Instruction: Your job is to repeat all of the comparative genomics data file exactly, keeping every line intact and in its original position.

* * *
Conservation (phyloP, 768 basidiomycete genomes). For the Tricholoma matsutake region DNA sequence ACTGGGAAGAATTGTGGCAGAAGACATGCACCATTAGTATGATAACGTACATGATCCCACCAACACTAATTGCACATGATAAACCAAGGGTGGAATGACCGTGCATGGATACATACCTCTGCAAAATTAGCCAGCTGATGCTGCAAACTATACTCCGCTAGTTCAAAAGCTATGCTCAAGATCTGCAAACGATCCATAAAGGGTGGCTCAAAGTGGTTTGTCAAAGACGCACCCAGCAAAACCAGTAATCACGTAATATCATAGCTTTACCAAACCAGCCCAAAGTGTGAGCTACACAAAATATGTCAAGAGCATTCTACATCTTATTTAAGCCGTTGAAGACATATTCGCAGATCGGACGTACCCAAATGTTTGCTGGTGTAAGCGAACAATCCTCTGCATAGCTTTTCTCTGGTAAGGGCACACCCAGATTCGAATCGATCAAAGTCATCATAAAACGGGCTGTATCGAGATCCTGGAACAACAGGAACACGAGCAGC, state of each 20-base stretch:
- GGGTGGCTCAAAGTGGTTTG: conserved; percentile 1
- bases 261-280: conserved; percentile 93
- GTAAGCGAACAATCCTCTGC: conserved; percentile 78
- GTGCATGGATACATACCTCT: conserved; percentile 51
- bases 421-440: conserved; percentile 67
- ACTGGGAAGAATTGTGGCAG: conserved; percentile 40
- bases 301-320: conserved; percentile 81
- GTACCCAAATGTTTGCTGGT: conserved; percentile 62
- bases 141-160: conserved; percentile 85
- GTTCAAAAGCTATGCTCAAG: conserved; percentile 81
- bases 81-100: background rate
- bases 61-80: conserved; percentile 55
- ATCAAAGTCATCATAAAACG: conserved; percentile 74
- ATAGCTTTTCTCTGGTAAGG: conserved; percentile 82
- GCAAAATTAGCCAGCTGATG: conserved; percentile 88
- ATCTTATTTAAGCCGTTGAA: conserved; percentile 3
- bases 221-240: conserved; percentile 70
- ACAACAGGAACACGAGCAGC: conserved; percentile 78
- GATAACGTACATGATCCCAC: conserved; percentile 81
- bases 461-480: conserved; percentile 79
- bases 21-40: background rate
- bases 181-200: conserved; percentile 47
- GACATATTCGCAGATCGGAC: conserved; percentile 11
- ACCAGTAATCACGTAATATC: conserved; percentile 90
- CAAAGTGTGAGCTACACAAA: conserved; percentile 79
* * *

Conservation (phyloP, 768 basidiomycete genomes). For the Tricholoma matsutake region DNA sequence ACTGGGAAGAATTGTGGCAGAAGACATGCACCATTAGTATGATAACGTACATGATCCCACCAACACTAATTGCACATGATAAACCAAGGGTGGAATGACCGTGCATGGATACATACCTCTGCAAAATTAGCCAGCTGATGCTGCAAACTATACTCCGCTAGTTCAAAAGCTATGCTCAAGATCTGCAAACGATCCATAAAGGGTGGCTCAAAGTGGTTTGTCAAAGACGCACCCAGCAAAACCAGTAATCACGTAATATCATAGCTTTACCAAACCAGCCCAAAGTGTGAGCTACACAAAATATGTCAAGAGCATTCTACATCTTATTTAAGCCGTTGAAGACATATTCGCAGATCGGACGTACCCAAATGTTTGCTGGTGTAAGCGAACAATCCTCTGCATAGCTTTTCTCTGGTAAGGGCACACCCAGATTCGAATCGATCAAAGTCATCATAAAACGGGCTGTATCGAGATCCTGGAACAACAGGAACACGAGCAGC, state of each 20-base stretch:
- GGGTGGCTCAAAGTGGTTTG: conserved; percentile 1
- bases 261-280: conserved; percentile 93
- GTAAGCGAACAATCCTCTGC: conserved; percentile 78
- GTGCATGGATACATACCTCT: conserved; percentile 51
- bases 421-440: conserved; percentile 67
- ACTGGGAAGAATTGTGGCAG: conserved; percentile 40
- bases 301-320: conserved; percentile 81
- GTACCCAAATGTTTGCTGGT: conserved; percentile 62
- bases 141-160: conserved; percentile 85
- GTTCAAAAGCTATGCTCAAG: conserved; percentile 81
- bases 81-100: background rate
- bases 61-80: conserved; percentile 55
- ATCAAAGTCATCATAAAACG: conserved; percentile 74
- ATAGCTTTTCTCTGGTAAGG: conserved; percentile 82
- GCAAAATTAGCCAGCTGATG: conserved; percentile 88
- ATCTTATTTAAGCCGTTGAA: conserved; percentile 3
- bases 221-240: conserved; percentile 70
- ACAACAGGAACACGAGCAGC: conserved; percentile 78
- GATAACGTACATGATCCCAC: conserved; percentile 81
- bases 461-480: conserved; percentile 79
- bases 21-40: background rate
- bases 181-200: conserved; percentile 47
- GACATATTCGCAGATCGGAC: conserved; percentile 11
- ACCAGTAATCACGTAATATC: conserved; percentile 90
- CAAAGTGTGAGCTACACAAA: conserved; percentile 79